Although women were often absent or marginalized in western American art, Miller portrayed them with alacrity and pleasure, especially in pastoral scenes of Indian life. In this watercolor, a strong, attentive horse, standing alongside his master, echoes the attention being given by the Indian man to his wife. All eyes are directed to this woman, making her, with infant on her back, the center of attention. The teepee’s door is open, exposing some domestic activity inside. It provides a portal into the home life of this couple, a view that Miller has preserved with great dignity and honor. Even the tree on the right of the composition bows to the family’s solidarity.
There is but one larger version of this work (CR# 426B). While this domestic struck Miller as a noble theme, one worthy of including in his 1837 souvenir portfolio for Stewart that was created from early sketches made in the field and fresh work done in New Orleans, it did not find much of a place in his later, mature corpus.
Peter H. Hassrick
Translation of Tipi:
According to tipi expert, Reginald Laubin, “tipi” is a Sioux word derived from “ti” meaning “to dwell or live,” and “pi” meaning “used for,” thus the term literally translates as “for living in.”
Description of Sioux Tipi:
A Sioux tipi or lodge is almost identical to that used by the Cheyenne. Both utilize a three pole tripod for the basic pole support structure. Because these tribes were frequently allies and were interrelated, a composite style evolved using the wider Sioux smoke flaps with the addition of an extension on that flap, as seen in Cheyenne lodges. This design became popular among the Sioux and the Cheyenne, and is probably the still the most popular style among tipi users today. It used anywhere from 8 to 20 poles, depending on the tent’s diameter. A 14’ to 16’ diameter lodge required 14-16 tanned buffalo hides to make the cover. An interior lining extended part way up the poles. It helped vent smoke from the lodge’s fire pit to the opening at the top of the smoke flaps and improved drainage of rainwater that dripped down the poles. This lining, also made from hides, broke up shadows seen from the outside somewhat like closing the curtains on a window.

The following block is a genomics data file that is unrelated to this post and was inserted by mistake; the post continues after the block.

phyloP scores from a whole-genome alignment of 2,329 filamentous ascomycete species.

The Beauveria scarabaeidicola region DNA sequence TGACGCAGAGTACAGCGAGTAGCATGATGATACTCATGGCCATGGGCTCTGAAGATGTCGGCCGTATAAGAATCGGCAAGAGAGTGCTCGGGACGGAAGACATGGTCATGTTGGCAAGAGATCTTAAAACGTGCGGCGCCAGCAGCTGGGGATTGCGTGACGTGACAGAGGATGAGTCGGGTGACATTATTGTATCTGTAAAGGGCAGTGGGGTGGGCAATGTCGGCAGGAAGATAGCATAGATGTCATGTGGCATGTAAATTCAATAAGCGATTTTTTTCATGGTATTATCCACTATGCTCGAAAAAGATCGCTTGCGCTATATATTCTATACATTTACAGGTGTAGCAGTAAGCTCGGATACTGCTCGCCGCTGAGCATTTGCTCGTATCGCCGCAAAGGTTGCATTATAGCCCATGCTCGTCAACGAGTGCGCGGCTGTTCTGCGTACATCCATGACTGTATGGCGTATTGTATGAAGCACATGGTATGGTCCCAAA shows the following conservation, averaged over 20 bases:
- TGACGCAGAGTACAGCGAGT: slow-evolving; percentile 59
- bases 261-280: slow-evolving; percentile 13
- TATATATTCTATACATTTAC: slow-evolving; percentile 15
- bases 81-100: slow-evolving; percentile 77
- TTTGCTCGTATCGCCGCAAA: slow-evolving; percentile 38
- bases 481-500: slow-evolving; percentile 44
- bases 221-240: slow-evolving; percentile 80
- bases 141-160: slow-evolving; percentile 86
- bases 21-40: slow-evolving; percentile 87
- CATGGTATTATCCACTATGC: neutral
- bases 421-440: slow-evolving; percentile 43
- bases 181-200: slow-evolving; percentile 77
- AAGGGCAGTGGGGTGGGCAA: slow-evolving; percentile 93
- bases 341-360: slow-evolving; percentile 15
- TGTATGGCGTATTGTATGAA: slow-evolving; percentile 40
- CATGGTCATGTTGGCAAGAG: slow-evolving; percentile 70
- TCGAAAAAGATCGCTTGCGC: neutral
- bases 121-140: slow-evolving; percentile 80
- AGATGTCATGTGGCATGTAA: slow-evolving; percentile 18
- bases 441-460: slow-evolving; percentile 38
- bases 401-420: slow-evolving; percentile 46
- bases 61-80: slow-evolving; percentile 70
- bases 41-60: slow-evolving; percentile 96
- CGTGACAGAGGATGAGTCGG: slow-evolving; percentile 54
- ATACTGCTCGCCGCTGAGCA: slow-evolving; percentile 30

In comparison, the Crow style lodge is tall and stately in appearance, but more difficult to construct and harder to put up. It uses a four pole basic support structure. The Blackfoot style tipi is shorter than the Crow or the Sioux, with a somewhat squat appearance and also uses a four pole support structure.
Trapper Use of Tipi:
Trappers routinely incorporated the Indian tipi into their living habits, particularly those men who married an Indian woman. Jim Beckwourth wrote frequently about life in his lodge and how he would, “retire to my lodge to seek a season of quietude.” Joe Walker toted a tipi along on his trip from the Green River Valley to California in 1833. After being tricked into diving headfirst in what turned out to be a shallow stream and getting caked in mud, Walker washed the mud off as well as he could, returned to the tipi and put on clean clothes. Christopher “Kit” Carson liked tipi life and refused to accompany John C. Fremont unless his lodge could be brought along. Unfortunately, Carson’s wife did not go on the trip and no one in the party knew how to erect the lodge. A trader soon happened along and his wife taught Carson how to put it up.
Jim Hardee & Clay Landry
For Further Reading:
Laubin, Reginald and Gladys, The Indian Tipi, Its History, Construction and Use
ULC: 25. LC mat: Sioux Indian’s Lodge
The artist; Sir William Drummond Stewart (c. 1839); Frank Nichols [Chapman’s, Edinburgh, 1871]; Bonamy Mansell Power; willed to Edward Power (1900); by descent to Major G.H. Power, Great Yarmouth, England; [Parke-Bernet Galleries, New York, NY, 1966]; Joseph M. Roebling, Miami, FL; present owner by gift, 1980